Review of Mental Abnormality and Crime, ed. by L. Radzinowicz and J. W. C. Turner. English Studies in Criminal Science, Volume II. London, 1944. Macmillan. Pp. 316
Eugenics Review, July 1945; 37(2): 74–77.
This book raises two problems of profound interest. One of them is the social and philosophical problem of what should be the attitude of society to the criminal. The other is the scientific problem of what are the causes of criminal behaviour.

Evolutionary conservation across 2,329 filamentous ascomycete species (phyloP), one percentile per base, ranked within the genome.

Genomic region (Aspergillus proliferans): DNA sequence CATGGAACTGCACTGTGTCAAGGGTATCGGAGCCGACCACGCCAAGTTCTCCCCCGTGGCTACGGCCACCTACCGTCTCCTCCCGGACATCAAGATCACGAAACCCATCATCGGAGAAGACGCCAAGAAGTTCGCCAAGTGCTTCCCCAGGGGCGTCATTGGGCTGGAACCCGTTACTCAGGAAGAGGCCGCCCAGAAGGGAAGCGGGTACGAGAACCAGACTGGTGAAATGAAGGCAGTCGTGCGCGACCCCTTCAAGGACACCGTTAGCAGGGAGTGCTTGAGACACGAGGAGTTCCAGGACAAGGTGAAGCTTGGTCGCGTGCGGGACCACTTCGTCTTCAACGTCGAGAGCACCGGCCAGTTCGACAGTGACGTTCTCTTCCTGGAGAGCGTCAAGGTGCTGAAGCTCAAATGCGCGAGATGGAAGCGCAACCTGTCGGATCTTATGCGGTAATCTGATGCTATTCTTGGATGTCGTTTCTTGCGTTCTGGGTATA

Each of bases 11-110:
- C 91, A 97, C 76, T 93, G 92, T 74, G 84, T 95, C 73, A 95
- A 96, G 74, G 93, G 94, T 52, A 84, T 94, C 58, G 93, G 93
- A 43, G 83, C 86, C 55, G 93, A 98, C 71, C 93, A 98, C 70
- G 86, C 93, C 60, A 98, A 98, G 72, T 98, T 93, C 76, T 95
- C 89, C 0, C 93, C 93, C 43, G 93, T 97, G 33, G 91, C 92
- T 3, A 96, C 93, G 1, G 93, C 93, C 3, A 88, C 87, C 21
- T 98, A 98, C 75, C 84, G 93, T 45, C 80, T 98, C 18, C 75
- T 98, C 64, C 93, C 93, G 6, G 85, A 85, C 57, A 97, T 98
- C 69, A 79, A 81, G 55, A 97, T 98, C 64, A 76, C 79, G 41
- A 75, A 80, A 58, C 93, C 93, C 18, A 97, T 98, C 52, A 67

In their able introductory note the Editors give a brief account of the change that has taken place in the course of centuries in the attitude of the judicature to crime and the criminal. Primitive justice is very largely retributive, on the Biblical principle of an eye for an eye. In lay hands its main concern was with the physical event which a crime represented, in legal terminology the actus reus. From the ecclesiastical side came the notion of moral guilt. It came to be recognized that a man could not be punished for the consequences of his acts, if for instance these were such that no reasonable man could have foreseen them. It became necessary to prove not only the act itself, but also a culpable state of mind accompanying it, in legal terminology the mens rea. This was at first measured by an objective standard. It did not matter whether the wrongdoer thought that his conduct was wrong or not, but whether it was right or wrong by the accepted standard, as understood by the judges. Development has not ceased there. The actual state of mind of the accused at the time of the act has come to assume a high degree of relevance, and most cogently so in the case of a capital crime like murder. The courts are now concerned, therefore, with the elucidation of a subjective state. The position is far from satisfactory. For now something has to be taken into account which can never be directly known and about which indirect evidence is all too often nebulous or contradictory. The question that now faces jurists is whether it is desirable to introduce the concept of "partial " or "diminished" responsibility, particularly in order to cope with the problems raised by mental disease or abnormality. In Scottish law this step has been taken, but not yet in English law. From the point of view of the jurist it would have the advantage of favouring justice by allowing a mitigation of punishmnent. From the point of view of the sociologist it would have the advantage of throwing the door open to a different order of treatment of the criminal.